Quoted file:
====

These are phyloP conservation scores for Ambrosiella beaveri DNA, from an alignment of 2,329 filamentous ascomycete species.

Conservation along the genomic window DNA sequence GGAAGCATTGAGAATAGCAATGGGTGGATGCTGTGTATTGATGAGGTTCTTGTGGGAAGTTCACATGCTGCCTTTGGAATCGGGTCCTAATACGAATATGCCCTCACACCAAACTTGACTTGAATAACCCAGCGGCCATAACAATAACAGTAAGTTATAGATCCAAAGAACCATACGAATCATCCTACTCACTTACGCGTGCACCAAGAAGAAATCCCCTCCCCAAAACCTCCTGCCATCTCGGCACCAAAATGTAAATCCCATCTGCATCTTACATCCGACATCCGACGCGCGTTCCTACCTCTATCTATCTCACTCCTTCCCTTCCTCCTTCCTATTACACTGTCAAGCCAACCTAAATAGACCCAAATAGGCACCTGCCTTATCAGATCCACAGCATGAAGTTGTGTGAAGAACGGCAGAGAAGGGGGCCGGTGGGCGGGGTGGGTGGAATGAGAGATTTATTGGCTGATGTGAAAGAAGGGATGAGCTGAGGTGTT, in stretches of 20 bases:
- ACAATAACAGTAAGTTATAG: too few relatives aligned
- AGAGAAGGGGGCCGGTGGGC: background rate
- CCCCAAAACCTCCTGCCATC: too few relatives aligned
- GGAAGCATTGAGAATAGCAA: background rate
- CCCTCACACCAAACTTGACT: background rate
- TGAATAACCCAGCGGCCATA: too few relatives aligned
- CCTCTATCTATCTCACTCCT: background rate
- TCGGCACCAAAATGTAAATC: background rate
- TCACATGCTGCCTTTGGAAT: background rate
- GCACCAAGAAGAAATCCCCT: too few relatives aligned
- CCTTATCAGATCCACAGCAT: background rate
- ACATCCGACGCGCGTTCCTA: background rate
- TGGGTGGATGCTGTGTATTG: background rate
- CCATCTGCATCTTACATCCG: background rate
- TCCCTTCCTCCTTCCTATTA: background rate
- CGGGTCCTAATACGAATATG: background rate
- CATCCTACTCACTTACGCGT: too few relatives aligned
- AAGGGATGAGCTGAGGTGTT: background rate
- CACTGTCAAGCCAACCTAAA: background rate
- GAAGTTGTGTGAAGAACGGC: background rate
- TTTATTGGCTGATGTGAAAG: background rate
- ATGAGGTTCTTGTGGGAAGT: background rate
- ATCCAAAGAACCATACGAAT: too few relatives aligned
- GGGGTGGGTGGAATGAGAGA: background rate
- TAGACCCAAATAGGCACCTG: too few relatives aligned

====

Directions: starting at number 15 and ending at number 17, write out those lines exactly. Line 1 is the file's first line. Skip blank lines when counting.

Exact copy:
- TGGGTGGATGCTGTGTATTG: background rate
- CCATCTGCATCTTACATCCG: background rate
- TCCCTTCCTCCTTCCTATTA: background rate